We cannot simply say that things are just “entertainment” as if things meant to entertain do not also have consequences on how persons respect the intrinsic dignity of others, and human dignity in general. We must be more intentional in our approach to entertainment for children; if that means we limit the things children encounter via entertainment, then so be it. This is not to advocate sheltering children from the real world; rather, it means that in order to teach children right from wrong, to help them understand good and evil, to witness such things in the world they live, we should engage in the world around us and help them have a greater understanding from real-life experiences and not via a “children’s” cartoon.
A recent dialogue I had regarding God and His allowance of evil led someone to accuse me of neglecting “mystery” in my encounter of God and my study of the Church. It caused me to take pause and ask: “Do I really ignore the mystery of faith? Have I become blind to the beauty of mystery?” After some reflection, I do not think so; further, I was led to realize that many who like to accuse others of ignoring the mystery of God (and the many mysteries that we encounter like the Eucharist, the Trinity, and the likes) are themselves guilty of missteps in understanding the true beauty of mystery.
When I was younger, I would often get frustrated with people who would answer my questions that sought for a rational understanding of the Eucharist, the Trinity, the reason for evil, and many other topics by telling me “it is a mystery.” I thought this was a copout. I thought that those who answer me with “mystery” were simply stumped and were attempting to defend an indefensible position with the theological equivalent of “because I said so.” I was obviously errant in such an opinion and I myself was denying the mystery for what it was.
As humans, our nature seeks to understand the world around us. Being creatures with rational minds, this desire to seek leads us to seek rational arguments for everything, including God. We want to quantify and qualify all that God is so that we can pretend to know everything there is to know about him; packaging Him into a nice little box so that we can hold Him entirely in the palm of our hands. There is a pride within us, as humans, that makes us think that we can actually know with our intellect everything there is to know about God, especially His will and the purpose for His actions (or lack of action). Artists, as much as academics alike, try to bring God low by explaining too much, by “representing” too much, by placing him within the realm of certainty. It is possible to assert too much certainty about any particular mystery and God Himself. This is so because the mystery is above our human reason; it is more than the temporal reality in which we live.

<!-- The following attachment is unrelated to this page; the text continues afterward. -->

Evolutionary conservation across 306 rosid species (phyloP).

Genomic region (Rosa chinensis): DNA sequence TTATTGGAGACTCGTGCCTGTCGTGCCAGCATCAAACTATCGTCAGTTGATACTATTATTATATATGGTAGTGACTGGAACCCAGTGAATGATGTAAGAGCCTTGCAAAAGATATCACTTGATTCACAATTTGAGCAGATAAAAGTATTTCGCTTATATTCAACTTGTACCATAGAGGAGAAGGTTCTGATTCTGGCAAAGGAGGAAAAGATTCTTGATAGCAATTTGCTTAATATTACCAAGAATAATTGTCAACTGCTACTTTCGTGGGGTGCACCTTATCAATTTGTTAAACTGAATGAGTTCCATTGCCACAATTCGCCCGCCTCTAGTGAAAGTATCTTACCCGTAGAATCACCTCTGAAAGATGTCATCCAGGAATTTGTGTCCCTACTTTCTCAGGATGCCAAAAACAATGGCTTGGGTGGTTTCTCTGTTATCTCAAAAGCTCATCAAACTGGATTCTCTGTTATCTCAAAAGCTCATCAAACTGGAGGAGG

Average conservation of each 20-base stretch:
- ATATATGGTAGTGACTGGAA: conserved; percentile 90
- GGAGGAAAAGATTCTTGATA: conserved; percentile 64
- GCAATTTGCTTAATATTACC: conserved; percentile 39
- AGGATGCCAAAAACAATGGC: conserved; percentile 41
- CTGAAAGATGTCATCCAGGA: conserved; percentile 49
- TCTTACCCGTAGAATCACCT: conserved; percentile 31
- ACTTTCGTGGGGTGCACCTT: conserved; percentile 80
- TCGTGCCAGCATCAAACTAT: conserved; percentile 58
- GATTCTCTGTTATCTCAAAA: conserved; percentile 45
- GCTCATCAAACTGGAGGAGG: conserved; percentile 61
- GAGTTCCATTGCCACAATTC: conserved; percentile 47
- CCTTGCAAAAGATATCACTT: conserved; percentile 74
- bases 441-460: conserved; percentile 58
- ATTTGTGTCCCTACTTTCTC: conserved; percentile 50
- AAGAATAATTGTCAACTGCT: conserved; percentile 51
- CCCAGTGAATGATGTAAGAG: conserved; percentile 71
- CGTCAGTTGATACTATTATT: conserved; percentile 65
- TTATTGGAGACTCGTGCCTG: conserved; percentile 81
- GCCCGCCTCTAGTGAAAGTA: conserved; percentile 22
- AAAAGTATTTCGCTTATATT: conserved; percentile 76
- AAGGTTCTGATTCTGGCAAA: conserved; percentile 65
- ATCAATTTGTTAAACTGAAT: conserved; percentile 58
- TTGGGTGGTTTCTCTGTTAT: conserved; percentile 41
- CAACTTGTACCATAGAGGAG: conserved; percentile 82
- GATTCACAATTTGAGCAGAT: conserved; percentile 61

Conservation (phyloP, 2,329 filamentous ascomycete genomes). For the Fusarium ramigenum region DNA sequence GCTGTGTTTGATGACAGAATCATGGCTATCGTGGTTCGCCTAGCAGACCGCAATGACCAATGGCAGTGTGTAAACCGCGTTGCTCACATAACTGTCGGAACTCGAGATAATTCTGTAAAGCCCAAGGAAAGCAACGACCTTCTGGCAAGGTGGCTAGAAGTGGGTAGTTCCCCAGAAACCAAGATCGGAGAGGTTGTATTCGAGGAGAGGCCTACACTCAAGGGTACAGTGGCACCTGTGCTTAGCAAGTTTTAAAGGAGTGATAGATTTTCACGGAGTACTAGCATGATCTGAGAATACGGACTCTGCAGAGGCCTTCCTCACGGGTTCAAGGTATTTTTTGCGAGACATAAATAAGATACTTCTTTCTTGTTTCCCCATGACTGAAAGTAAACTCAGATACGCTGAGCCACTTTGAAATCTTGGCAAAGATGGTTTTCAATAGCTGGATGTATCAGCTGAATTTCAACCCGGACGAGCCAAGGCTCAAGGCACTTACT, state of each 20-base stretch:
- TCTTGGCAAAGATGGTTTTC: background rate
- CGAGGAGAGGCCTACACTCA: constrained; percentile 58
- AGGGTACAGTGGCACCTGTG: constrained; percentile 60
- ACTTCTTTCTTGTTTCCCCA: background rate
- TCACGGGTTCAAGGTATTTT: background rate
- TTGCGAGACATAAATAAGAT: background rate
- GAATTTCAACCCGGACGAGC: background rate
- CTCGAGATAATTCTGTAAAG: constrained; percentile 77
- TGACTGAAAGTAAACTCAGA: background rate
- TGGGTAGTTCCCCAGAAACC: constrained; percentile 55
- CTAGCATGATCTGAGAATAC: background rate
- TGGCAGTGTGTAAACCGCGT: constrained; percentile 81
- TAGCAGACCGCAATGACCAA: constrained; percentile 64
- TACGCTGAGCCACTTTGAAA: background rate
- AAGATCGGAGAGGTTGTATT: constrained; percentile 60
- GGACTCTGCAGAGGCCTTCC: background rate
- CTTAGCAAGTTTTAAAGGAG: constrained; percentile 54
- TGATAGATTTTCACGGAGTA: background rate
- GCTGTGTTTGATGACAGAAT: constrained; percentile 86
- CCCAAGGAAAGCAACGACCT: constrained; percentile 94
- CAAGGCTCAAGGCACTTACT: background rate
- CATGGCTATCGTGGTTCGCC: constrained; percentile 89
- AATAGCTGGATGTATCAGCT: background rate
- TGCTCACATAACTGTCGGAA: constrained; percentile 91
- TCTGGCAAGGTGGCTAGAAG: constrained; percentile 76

The beauty of the mystery is too often thought of in temporal terms; that the beauty emanates from the material/emotional aspects of the mystery, since our intellect is limited in knowing through reason the mystery before us. I think this is the error, once again, of the human person trying to understand what is beyond our capacity. Since we cannot attach intellectual words to the mystery, we attach emotion, feelings, desires, and passion to the mystery. I believe (to use a term used by Pope Francis regarding Franciscan spirituality) this is a saccharine view of mystery; a view that still attempts to understand that which is beyond us; to make the mystery concrete, to make it sweet.
In truth, the beauty of the mystery is the encounter with God; plain and simple. The beauty of the mystery is the act of handing oneself completely over to the Will of God not knowing everything and still offering oneself vulnerable to the Creator. The mystery, appropriately experienced, is an experience of trust and of humility. When we encounter mystery we acknowledge our own limitation in knowing and say to God: “I do not know all there is to know about what this is, but I trust that you do and I offer myself to you in this moment so that I may experience this gift, and enter into relationship with you, for no other purpose than to be in relationship with you, the Creator of the mystery.”
God invites us to experience something that is greater than us, that is more than us, that is beyond us, that cannot be fully understood in our temporal state. Therein lies the beauty. The beauty is that we enter into a relationship of trust, of faith, of love with God in order to experience the mystery that is beyond us, to experience God. The beauty of the mystery is not how it makes us feel. The beauty of the mystery is not the passion that the encounter may or may not enliven within us. The beauty of the mystery is the encounter itself and not its effects. The beauty is that God lowers Himself so that we may be raised.